For traditional occupiers, like financial institutions and consumer goods brands, there’s another angle to this that could be applicable to employees across the board. This is the virtual office. Virtual offices do not focus around an individual physical workplace but rather a bundle of benefits that any worker can leverage, from anywhere. In some cases, virtual office providers will then also offer a physical space that can be used for meetings, collaborative work or socializing with coworkers. If co-working providers like WeWork pitch that they offer a membership to space anywhere, virtual office providers like Servcorp offer services anywhere, and a hub space located in a specific physical location.
According to Marcus Moufarrige, founder of ility, a SaaS solution for commercial spaces and previously COO for Servcorp, companies don’t need a global network of spaces if they don’t have business around the globe. “People still want a sun in their work universe, something to orbit around,” Marcus said. But beyond that, Marcus suggested, employees can work flexibly from home or elsewhere through the benefits of a virtual office: things like package receiving, a mailing address, telephone answering services and on-demand conference rooms.
This is, in many ways, a new paradigm for real estate. If co-working is space-as-a-service, virtual offices and related services offer productivity-as-a-service, Marcus added. Where once landlords focused solely on the provision of space, in the modern age, the role of the landlord is different. “Who will offer productivity as a service to employees,” Marcus asked. “Will it be the enterprise, the landlord, or a combination of both? Probably a combination of both.”
It’s in this space between mobile offices and virtual offices that the risk becomes apparent to traditional office landlords. Just how many leases could these solutions siphon off? There are over twelve million businesses between one and four employees, and almost two million with between five and nine employees. These organizations could eventually lean heavily towards mobile or virtual offices, particularly if they want to find workspaces near the employees or customers. This is in contrast to the traditional old paradigm where companies would locate wherever there happened to be an office property with favorable lease rates. So no, the stable office markets in downtown New York and Chicago have nothing to fear. But smaller office centers in suburbs and rural areas could very well start losing lessees to independently-owned mobile offices in the near future.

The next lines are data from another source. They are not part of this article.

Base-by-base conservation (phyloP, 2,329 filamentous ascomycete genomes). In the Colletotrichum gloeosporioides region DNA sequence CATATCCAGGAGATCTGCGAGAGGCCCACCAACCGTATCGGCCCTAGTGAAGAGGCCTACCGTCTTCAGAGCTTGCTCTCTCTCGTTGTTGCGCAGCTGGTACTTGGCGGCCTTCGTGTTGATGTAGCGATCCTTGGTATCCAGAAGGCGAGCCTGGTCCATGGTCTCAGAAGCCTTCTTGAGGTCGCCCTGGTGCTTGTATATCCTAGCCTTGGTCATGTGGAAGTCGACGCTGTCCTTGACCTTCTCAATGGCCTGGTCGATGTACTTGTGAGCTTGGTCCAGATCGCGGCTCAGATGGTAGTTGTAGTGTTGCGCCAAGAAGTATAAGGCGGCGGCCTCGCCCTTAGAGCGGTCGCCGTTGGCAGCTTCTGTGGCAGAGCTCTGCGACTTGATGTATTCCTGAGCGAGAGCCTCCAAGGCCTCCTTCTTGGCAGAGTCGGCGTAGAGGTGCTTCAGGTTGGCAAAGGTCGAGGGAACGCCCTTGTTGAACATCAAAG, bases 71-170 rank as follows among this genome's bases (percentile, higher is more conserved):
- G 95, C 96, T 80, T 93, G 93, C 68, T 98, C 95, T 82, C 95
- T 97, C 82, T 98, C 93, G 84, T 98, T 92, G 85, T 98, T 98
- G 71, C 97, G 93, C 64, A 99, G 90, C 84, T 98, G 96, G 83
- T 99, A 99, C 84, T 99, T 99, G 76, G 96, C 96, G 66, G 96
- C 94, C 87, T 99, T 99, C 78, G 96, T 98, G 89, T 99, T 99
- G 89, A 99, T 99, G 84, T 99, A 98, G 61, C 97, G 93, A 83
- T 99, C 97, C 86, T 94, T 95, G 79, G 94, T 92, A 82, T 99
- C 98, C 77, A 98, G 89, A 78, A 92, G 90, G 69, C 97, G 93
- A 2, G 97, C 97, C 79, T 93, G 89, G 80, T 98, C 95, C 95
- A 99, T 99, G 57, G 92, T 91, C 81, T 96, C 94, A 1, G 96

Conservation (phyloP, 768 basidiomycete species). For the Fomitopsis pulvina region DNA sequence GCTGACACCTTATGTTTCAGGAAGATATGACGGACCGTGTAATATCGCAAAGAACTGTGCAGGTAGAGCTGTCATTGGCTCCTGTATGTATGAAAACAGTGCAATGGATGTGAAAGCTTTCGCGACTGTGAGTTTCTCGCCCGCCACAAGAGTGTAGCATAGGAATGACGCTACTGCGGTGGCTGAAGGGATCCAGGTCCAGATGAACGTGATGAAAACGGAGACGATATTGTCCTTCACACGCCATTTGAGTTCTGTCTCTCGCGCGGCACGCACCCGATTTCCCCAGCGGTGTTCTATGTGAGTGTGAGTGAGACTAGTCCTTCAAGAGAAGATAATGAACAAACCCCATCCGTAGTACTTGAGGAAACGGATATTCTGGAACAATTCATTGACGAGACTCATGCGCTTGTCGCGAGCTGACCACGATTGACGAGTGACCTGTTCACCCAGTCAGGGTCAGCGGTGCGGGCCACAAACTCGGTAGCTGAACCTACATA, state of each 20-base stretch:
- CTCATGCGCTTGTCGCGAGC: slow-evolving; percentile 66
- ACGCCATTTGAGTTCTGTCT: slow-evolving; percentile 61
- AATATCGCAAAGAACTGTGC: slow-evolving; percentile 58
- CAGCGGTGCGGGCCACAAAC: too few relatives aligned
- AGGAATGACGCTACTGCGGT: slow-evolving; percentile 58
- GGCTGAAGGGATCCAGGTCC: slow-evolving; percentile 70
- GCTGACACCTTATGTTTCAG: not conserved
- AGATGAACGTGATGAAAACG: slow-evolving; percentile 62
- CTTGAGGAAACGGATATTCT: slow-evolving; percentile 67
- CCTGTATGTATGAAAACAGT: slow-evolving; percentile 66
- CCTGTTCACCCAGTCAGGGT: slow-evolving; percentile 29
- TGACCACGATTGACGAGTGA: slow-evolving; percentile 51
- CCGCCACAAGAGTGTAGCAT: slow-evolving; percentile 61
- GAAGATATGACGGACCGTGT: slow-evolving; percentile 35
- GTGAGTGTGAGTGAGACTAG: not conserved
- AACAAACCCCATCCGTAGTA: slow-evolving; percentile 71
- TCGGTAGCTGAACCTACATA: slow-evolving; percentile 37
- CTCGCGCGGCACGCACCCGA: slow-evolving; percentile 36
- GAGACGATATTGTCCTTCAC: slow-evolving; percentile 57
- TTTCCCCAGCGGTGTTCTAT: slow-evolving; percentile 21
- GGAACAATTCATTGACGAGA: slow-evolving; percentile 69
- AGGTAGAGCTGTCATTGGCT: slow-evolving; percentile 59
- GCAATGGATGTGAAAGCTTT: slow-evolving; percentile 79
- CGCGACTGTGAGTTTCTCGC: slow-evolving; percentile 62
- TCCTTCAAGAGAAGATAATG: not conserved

A shift toward mobile and virtual offices would have ripple effects throughout the rest of the real estate world. For one thing, parking lots and vacant lots could become “co-working land” where a number of mobile office tenants have flexible ground lease terms. In turn, residential and retail developments might start to allocate more space for parking in order to provide service for possible mobile office tenants, much as owners are already outfitting their properties with electric car charging stations before the vehicles are actually widespread. And, considering the arrival of individual mobile offices like the new F150, residential developments may start caring less about proximity to big employers, and instead start focusing on cutting costs or providing access to recreational areas.
While the future will likely not be dominated by mobile offices alone, their arrival in conjunction with the growth of virtual offices will very likely chip away at traditional leasing activity. But this need not be a bad thing. With the right approach, traditional landlords can expand to offer services that stretch beyond the walls of the office, getting ahead of the curve, and anticipating the needs of a growing remote employee base. “Tenants need more choices in terms of what is offered to them by providers of space,” Marcus said. If the property industry finds new, valuable choices for tenants we might look back on the 2020s as a renaissance of creativity for office landlords, rather than the Dark Ages.